Classic Chevy Wiring Options

A lot has happened since the original wiring in your classic Chevy was first installed. While this original wiring can last for decades (a testament to GM quality from the 50s, 60s, and 70s), it's definitely not going to last forever. As it ages, it's going to become brittle, corroded, less conductive, etc., and at some point it's going to break. When it does, it's rarely convenient.

Chevy wiring options

Therefore, the smart thing to do is to replace the wiring at the initial signs of a problem. For example, you can check for:

  • Dimming or flickering in lighting
  • Wiring that's obviously damaged...missing insulation, corrosion that seems to be fusing separate circuits together, etc.
  • Electrical shorts when it rains (sometimes this is sub-optimal design, sometimes this is a wiring problem)
  • Excessive voltage drop across a specific circuit

Finally, it's never a bad idea to replace wiring when you're "in the area," especially if "the area" is going to be hard to get to later. If, for example, you've removed the engine and the entire front clip of the vehicle, running new wires just makes sense.

The Ultimate Wiring Solution - A Total Update Kit

When people talk about classic wiring harnesses, they often mean the main "master" harness, like these kits for the Chevelle, Impala, Nova, Tri-Five, or classic Chevy and GMC trucks. While these kits can require a considerable investment in terms of time and money, the advantage to going this route is that they contain every wire you need for your specific kit. Everything is connected to a fuse block, labeled and/or color-coded, etc. Replacing an entire wiring system takes a lot of work, but the end result is that you won't have to think about wiring for another 40 or 50 years.

Master wiring harnesses

When you replace the main wiring harness, look for the following options:

  • Labeling and/or color-coding, which will save you a LOT of work
  • Included horn relay, flasher, and a fused main power lead
  • GM-style connectors at all mounting points. While this is the standard for most classic harnesses, some cheap harnesses do not use GM style connectors.
  • A configurable dash harness, which will allow you to install a cool after-market gauge cluster if you so choose
  • Year and model specific fit

That last item is important - a lot of the companies selling wiring harnesses for classic Chevys are selling universal harnesses with a specific number of circuits, rather than a vehicle-specific harness.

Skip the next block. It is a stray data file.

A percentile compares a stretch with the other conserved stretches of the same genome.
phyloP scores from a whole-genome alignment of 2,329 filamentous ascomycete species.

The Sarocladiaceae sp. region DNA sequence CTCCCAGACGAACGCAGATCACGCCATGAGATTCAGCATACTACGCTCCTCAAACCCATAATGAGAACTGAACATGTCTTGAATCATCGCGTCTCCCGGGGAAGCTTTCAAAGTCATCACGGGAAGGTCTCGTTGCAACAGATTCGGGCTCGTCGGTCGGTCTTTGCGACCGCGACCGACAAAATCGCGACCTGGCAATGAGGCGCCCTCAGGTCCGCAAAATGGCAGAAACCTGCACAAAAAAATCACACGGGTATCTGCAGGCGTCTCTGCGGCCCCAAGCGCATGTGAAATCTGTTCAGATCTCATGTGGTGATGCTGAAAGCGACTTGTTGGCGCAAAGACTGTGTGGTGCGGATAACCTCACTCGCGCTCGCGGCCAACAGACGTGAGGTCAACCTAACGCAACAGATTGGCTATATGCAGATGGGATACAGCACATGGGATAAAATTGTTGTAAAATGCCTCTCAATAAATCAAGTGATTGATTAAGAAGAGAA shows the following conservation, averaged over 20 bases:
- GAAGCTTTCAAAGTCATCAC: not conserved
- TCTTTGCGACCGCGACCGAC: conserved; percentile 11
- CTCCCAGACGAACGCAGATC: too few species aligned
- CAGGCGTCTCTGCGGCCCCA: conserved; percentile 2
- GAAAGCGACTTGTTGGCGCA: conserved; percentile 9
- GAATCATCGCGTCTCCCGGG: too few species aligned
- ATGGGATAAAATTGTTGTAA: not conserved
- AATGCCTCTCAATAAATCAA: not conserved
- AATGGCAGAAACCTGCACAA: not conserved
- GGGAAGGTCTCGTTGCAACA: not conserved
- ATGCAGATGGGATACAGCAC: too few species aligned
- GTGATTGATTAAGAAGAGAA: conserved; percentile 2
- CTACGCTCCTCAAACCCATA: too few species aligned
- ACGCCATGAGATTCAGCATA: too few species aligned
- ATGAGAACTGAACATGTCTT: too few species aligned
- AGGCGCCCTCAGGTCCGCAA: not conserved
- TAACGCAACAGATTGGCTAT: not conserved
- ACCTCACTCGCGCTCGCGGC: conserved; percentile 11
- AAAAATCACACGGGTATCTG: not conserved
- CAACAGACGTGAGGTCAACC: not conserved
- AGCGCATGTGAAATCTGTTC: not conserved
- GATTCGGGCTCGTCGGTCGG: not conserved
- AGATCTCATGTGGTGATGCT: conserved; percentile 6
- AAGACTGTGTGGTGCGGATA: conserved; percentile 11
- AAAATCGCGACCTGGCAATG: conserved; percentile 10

Circuit-Specific Harnesses

If you don't want to replace the entire wiring system - or don't need to - harnesses are available for specific parts. A dome light harness, for example - like these for classic GM trucks - are pretty straightforward. The wiring gauge is specific to the typical current draw, there are a couple of wires, and some connectors. You just have to remove the existing harness and run the new wiring.

More complex systems are available too. Dash harnesses - like these Tri-Five units - can include headlight wiring as well as wiring for all instrumentation. While more complicated to install than a new dome light harness, they can be a big help when you're trying to upgrade to a new gauge cluster. They're also a good idea if you're having issues with instrumentation.

At H&H, we carry harnesses for both the entire vehicle as well as sub-systems like the backup lights, headlights, specific instrumentation (like the tachometer), interior accessories like the clock or console, and even harnesses just for convertible tops.

Don't Let Wiring Intimidate You

When we talk to our customers about wiring, a good percentage are apprehensive about tackling a dash harness, let alone a total wiring update. Part of this apprehension is that wiring can be hard to follow, but another part is that we've all heard horror stories. The good news is that we've created some videos to help you tackle your wiring project:

  • This video talks about the importance of the turn signal switch, which is surprisingly critical to the overall wiring system on many GM vehicles from the 50's, 60's, and 70's:
  • This video reviews the different types of wiring options, and why we only carry American Autowire products: